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This premise has the potential for an hour or so of merriment, but Brooks quickly loses interest in gags that turn on suspicions of adultery. There’s a domestic matter that’s much closer to his heart: the impossible house guest. Perhaps because Brooks is a native of Los Angeles, a city better known for its mansions, bungalows, and tract houses than its public spaces, he can imagine nothing more uproarious than an invasion of someone’s home. For his first film, Real Life, and his most recent, Mother, the director cast himself as the annoying man who came to dinner. Lost in America turns the homestead into an RV and takes it on the road, while in Modern Romance Brooks lays siege to an ex-girlfriend’s home. The only one of his films that doesn’t fit into this pattern is Defending Your Life—and in that one, after all, Brooks plays dead. (Life is also the only Brooks movie in which he cast himself against a formidable actress, Meryl Streep, and the only one not co-written by Monica Johnson.)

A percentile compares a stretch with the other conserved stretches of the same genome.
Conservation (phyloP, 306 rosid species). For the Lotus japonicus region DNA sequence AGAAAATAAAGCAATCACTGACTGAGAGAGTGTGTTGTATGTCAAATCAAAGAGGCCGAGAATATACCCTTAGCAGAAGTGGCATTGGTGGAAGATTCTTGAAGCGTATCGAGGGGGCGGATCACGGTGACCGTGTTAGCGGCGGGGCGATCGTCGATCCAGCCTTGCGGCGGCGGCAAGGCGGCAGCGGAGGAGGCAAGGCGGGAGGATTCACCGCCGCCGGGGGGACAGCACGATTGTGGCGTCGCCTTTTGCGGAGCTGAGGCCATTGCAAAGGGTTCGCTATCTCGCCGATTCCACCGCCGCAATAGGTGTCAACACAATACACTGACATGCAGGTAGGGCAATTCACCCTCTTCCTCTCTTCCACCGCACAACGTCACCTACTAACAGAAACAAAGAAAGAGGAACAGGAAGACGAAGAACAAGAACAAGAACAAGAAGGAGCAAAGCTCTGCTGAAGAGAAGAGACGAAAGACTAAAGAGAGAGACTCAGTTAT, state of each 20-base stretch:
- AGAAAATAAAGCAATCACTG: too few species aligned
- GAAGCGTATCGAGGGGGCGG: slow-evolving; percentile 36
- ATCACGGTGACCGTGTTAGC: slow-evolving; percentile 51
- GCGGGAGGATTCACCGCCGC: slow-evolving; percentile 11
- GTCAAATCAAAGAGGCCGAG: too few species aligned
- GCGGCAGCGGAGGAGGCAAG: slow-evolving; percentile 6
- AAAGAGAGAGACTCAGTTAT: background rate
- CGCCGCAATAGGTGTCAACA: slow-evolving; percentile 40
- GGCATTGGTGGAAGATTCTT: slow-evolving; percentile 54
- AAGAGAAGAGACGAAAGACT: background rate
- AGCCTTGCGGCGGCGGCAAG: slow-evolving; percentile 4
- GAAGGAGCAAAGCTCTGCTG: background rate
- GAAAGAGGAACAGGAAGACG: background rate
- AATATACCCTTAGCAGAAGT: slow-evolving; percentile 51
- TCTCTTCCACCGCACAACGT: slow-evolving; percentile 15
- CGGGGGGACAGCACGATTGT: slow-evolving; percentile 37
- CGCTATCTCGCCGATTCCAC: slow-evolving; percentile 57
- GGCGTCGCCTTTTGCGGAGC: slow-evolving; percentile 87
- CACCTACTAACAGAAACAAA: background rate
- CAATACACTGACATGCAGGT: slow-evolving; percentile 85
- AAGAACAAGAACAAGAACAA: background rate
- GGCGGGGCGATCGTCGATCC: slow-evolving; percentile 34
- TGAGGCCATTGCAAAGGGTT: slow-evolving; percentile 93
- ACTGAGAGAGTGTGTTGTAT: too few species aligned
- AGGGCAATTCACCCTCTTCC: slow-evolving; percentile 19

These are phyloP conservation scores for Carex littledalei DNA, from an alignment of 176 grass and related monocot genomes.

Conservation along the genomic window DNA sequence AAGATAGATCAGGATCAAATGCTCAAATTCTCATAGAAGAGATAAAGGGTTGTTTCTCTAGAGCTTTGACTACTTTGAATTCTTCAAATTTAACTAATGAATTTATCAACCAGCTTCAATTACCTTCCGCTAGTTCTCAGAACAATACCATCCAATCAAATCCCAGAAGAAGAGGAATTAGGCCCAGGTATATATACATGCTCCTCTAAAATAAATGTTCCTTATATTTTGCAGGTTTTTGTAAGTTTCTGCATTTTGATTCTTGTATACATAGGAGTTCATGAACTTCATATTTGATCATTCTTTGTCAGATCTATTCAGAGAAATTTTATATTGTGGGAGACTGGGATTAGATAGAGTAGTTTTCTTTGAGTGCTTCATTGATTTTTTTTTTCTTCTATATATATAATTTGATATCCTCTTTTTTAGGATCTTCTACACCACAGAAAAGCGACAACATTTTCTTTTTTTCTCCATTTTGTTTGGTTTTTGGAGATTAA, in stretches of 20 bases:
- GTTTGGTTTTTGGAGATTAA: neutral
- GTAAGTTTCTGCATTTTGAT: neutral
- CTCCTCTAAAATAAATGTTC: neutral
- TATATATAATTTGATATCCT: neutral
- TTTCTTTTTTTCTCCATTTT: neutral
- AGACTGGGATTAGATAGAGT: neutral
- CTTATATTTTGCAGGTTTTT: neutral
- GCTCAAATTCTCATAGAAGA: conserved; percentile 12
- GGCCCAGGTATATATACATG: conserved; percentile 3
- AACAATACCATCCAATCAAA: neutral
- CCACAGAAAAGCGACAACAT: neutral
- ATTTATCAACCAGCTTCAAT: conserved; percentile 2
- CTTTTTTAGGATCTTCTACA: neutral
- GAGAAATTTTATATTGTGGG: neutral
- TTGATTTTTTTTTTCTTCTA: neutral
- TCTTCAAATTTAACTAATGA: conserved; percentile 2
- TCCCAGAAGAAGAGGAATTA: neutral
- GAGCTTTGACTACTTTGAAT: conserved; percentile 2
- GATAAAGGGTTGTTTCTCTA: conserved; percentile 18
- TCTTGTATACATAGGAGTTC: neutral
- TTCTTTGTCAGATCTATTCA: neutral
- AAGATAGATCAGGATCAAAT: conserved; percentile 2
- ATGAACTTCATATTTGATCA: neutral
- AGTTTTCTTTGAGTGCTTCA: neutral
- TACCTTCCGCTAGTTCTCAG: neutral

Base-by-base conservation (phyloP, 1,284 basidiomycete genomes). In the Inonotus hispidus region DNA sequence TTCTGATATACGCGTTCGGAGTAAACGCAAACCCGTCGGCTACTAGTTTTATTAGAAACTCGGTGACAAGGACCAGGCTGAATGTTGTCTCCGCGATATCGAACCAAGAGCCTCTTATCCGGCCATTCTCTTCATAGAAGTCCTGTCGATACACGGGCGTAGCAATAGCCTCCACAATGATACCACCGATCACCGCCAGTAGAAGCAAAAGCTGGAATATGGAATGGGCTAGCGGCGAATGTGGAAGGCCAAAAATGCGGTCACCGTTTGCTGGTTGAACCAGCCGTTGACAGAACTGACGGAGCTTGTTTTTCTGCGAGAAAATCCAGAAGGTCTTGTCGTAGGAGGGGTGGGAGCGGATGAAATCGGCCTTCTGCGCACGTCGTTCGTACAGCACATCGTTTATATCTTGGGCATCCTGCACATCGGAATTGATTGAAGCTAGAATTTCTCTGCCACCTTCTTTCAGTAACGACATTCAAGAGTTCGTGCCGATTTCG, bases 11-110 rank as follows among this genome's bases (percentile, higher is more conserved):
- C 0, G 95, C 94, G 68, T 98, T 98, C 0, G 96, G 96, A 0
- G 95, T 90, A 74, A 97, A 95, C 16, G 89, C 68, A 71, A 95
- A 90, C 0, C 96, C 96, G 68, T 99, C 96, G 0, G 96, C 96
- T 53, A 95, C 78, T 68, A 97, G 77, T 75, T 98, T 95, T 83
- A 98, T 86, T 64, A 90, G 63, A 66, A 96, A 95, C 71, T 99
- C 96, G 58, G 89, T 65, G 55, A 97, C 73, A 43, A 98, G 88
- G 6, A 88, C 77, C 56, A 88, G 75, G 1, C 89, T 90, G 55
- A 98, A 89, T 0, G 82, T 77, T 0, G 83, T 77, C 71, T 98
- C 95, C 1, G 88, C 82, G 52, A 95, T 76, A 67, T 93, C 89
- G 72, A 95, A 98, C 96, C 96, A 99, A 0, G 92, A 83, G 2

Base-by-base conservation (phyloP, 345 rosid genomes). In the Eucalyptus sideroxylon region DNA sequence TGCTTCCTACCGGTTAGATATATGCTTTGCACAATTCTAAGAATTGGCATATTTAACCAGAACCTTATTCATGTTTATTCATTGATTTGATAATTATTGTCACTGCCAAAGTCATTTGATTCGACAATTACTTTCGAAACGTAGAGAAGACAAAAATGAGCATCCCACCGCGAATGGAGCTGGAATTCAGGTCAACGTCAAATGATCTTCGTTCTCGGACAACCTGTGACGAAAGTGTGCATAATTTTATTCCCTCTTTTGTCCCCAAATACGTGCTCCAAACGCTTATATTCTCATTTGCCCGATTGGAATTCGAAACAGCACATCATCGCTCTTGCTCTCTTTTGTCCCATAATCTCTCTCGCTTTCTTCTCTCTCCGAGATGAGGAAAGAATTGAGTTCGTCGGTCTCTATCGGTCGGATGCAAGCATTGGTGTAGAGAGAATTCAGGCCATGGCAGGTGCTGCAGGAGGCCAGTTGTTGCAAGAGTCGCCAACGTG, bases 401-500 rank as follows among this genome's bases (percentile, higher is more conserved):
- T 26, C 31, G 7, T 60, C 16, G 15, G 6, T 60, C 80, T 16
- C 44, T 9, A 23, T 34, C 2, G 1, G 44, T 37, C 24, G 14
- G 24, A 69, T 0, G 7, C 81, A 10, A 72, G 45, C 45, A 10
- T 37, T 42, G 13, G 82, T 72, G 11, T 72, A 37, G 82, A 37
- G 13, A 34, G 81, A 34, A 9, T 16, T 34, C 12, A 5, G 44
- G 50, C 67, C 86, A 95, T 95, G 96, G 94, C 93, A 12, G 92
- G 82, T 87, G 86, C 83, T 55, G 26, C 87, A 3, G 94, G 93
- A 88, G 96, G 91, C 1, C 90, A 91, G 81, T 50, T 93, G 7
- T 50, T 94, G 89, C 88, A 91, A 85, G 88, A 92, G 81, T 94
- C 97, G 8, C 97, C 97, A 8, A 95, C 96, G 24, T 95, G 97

Recently married and a new father, Brooks is now sufficiently settled to imagine a slightly different scenario: Laura meets Sarah, they hit it off, and soon Steven is the one who’s been dispossessed. In fact, Sarah inspires Laura to start a new career, while Steven sulks in the apartment above the garage, greeting various celebrities who visit to thank the muse for their successes. Even these walk-ons demonstrate the narrowness of Brooks’ universe: They include his Beverly Hills High School buddy Rob Reiner, celebrity frozen-pizza maker Wolfgang Puck, and Martin Scorsese, who directed Brooks in his first feature role. The filmmaker never strays far enough from his own existence to imagine something like the Scientology-mocking cult, Mind Head, that’s the funniest thing in Bowfinger. Although Brooks has great fun at the expense of studio execs, it ultimately seems that he doesn’t fully understand just how strange his hometown really is. After all, anyone who would hire Elton John to compose The Muse’s terrible score must be, in however modest a way, part of the system.